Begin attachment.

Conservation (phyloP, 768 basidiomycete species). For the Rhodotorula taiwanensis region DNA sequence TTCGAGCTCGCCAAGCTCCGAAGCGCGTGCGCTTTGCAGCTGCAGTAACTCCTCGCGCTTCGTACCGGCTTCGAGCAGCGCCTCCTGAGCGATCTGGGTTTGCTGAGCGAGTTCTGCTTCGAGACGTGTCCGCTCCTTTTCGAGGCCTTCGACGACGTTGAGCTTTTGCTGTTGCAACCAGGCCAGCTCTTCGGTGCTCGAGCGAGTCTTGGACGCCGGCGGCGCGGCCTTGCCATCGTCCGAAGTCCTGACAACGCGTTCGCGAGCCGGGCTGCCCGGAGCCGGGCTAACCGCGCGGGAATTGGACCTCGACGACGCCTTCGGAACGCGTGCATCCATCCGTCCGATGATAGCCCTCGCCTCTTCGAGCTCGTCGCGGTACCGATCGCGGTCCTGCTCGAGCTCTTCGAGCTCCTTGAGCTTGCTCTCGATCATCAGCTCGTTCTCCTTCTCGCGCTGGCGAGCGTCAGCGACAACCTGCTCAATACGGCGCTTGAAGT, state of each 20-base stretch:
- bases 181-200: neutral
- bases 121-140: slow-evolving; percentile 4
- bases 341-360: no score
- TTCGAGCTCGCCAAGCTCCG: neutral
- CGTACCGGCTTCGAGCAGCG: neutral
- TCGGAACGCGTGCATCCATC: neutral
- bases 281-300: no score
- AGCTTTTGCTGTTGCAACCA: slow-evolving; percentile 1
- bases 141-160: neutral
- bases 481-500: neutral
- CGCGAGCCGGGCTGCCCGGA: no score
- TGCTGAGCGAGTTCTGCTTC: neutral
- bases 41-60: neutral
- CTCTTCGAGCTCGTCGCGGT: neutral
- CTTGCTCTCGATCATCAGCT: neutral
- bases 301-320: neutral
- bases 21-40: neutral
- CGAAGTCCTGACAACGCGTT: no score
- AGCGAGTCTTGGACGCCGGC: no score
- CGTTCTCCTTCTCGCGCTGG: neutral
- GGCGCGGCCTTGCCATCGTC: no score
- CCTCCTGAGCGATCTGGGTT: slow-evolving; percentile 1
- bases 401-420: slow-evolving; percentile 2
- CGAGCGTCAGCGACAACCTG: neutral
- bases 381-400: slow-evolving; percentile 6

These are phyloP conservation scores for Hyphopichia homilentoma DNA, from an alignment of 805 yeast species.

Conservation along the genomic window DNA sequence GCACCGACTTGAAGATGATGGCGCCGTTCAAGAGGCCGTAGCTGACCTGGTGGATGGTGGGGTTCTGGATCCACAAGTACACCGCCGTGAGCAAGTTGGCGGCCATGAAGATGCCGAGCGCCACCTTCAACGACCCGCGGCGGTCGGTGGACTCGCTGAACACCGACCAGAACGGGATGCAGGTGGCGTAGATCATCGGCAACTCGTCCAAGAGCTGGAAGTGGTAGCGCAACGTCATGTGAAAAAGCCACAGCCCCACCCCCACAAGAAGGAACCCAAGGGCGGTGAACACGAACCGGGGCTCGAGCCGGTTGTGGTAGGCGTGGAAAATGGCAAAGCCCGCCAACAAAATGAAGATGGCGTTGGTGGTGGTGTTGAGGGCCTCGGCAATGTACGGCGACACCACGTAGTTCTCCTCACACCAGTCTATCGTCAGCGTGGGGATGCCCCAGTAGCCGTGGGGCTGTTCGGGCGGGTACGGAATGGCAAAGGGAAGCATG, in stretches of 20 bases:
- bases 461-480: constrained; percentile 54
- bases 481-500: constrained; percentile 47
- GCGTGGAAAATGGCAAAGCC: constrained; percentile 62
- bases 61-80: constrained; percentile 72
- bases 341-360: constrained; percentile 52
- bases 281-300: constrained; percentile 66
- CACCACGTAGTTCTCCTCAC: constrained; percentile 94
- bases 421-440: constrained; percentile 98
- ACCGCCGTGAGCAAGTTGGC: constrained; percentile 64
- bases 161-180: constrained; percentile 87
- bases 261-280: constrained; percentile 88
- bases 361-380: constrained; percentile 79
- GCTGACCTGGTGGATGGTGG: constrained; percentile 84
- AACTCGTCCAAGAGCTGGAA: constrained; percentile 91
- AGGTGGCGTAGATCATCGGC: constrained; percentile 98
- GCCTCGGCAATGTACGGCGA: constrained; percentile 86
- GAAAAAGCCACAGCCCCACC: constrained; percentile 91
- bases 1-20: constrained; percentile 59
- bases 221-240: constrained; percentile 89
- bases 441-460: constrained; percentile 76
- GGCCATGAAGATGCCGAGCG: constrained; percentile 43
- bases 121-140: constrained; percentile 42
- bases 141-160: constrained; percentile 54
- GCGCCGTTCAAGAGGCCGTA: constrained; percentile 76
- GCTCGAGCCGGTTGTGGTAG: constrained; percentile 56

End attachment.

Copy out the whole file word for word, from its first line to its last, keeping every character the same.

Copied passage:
Conservation (phyloP, 768 basidiomycete species). For the Rhodotorula taiwanensis region DNA sequence TTCGAGCTCGCCAAGCTCCGAAGCGCGTGCGCTTTGCAGCTGCAGTAACTCCTCGCGCTTCGTACCGGCTTCGAGCAGCGCCTCCTGAGCGATCTGGGTTTGCTGAGCGAGTTCTGCTTCGAGACGTGTCCGCTCCTTTTCGAGGCCTTCGACGACGTTGAGCTTTTGCTGTTGCAACCAGGCCAGCTCTTCGGTGCTCGAGCGAGTCTTGGACGCCGGCGGCGCGGCCTTGCCATCGTCCGAAGTCCTGACAACGCGTTCGCGAGCCGGGCTGCCCGGAGCCGGGCTAACCGCGCGGGAATTGGACCTCGACGACGCCTTCGGAACGCGTGCATCCATCCGTCCGATGATAGCCCTCGCCTCTTCGAGCTCGTCGCGGTACCGATCGCGGTCCTGCTCGAGCTCTTCGAGCTCCTTGAGCTTGCTCTCGATCATCAGCTCGTTCTCCTTCTCGCGCTGGCGAGCGTCAGCGACAACCTGCTCAATACGGCGCTTGAAGT, state of each 20-base stretch:
- bases 181-200: neutral
- bases 121-140: slow-evolving; percentile 4
- bases 341-360: no score
- TTCGAGCTCGCCAAGCTCCG: neutral
- CGTACCGGCTTCGAGCAGCG: neutral
- TCGGAACGCGTGCATCCATC: neutral
- bases 281-300: no score
- AGCTTTTGCTGTTGCAACCA: slow-evolving; percentile 1
- bases 141-160: neutral
- bases 481-500: neutral
- CGCGAGCCGGGCTGCCCGGA: no score
- TGCTGAGCGAGTTCTGCTTC: neutral
- bases 41-60: neutral
- CTCTTCGAGCTCGTCGCGGT: neutral
- CTTGCTCTCGATCATCAGCT: neutral
- bases 301-320: neutral
- bases 21-40: neutral
- CGAAGTCCTGACAACGCGTT: no score
- AGCGAGTCTTGGACGCCGGC: no score
- CGTTCTCCTTCTCGCGCTGG: neutral
- GGCGCGGCCTTGCCATCGTC: no score
- CCTCCTGAGCGATCTGGGTT: slow-evolving; percentile 1
- bases 401-420: slow-evolving; percentile 2
- CGAGCGTCAGCGACAACCTG: neutral
- bases 381-400: slow-evolving; percentile 6

These are phyloP conservation scores for Hyphopichia homilentoma DNA, from an alignment of 805 yeast species.

Conservation along the genomic window DNA sequence GCACCGACTTGAAGATGATGGCGCCGTTCAAGAGGCCGTAGCTGACCTGGTGGATGGTGGGGTTCTGGATCCACAAGTACACCGCCGTGAGCAAGTTGGCGGCCATGAAGATGCCGAGCGCCACCTTCAACGACCCGCGGCGGTCGGTGGACTCGCTGAACACCGACCAGAACGGGATGCAGGTGGCGTAGATCATCGGCAACTCGTCCAAGAGCTGGAAGTGGTAGCGCAACGTCATGTGAAAAAGCCACAGCCCCACCCCCACAAGAAGGAACCCAAGGGCGGTGAACACGAACCGGGGCTCGAGCCGGTTGTGGTAGGCGTGGAAAATGGCAAAGCCCGCCAACAAAATGAAGATGGCGTTGGTGGTGGTGTTGAGGGCCTCGGCAATGTACGGCGACACCACGTAGTTCTCCTCACACCAGTCTATCGTCAGCGTGGGGATGCCCCAGTAGCCGTGGGGCTGTTCGGGCGGGTACGGAATGGCAAAGGGAAGCATG, in stretches of 20 bases:
- bases 461-480: constrained; percentile 54
- bases 481-500: constrained; percentile 47
- GCGTGGAAAATGGCAAAGCC: constrained; percentile 62
- bases 61-80: constrained; percentile 72
- bases 341-360: constrained; percentile 52
- bases 281-300: constrained; percentile 66
- CACCACGTAGTTCTCCTCAC: constrained; percentile 94
- bases 421-440: constrained; percentile 98
- ACCGCCGTGAGCAAGTTGGC: constrained; percentile 64
- bases 161-180: constrained; percentile 87
- bases 261-280: constrained; percentile 88
- bases 361-380: constrained; percentile 79
- GCTGACCTGGTGGATGGTGG: constrained; percentile 84
- AACTCGTCCAAGAGCTGGAA: constrained; percentile 91
- AGGTGGCGTAGATCATCGGC: constrained; percentile 98
- GCCTCGGCAATGTACGGCGA: constrained; percentile 86
- GAAAAAGCCACAGCCCCACC: constrained; percentile 91
- bases 1-20: constrained; percentile 59
- bases 221-240: constrained; percentile 89
- bases 441-460: constrained; percentile 76
- GGCCATGAAGATGCCGAGCG: constrained; percentile 43
- bases 121-140: constrained; percentile 42
- bases 141-160: constrained; percentile 54
- GCGCCGTTCAAGAGGCCGTA: constrained; percentile 76
- GCTCGAGCCGGTTGTGGTAG: constrained; percentile 56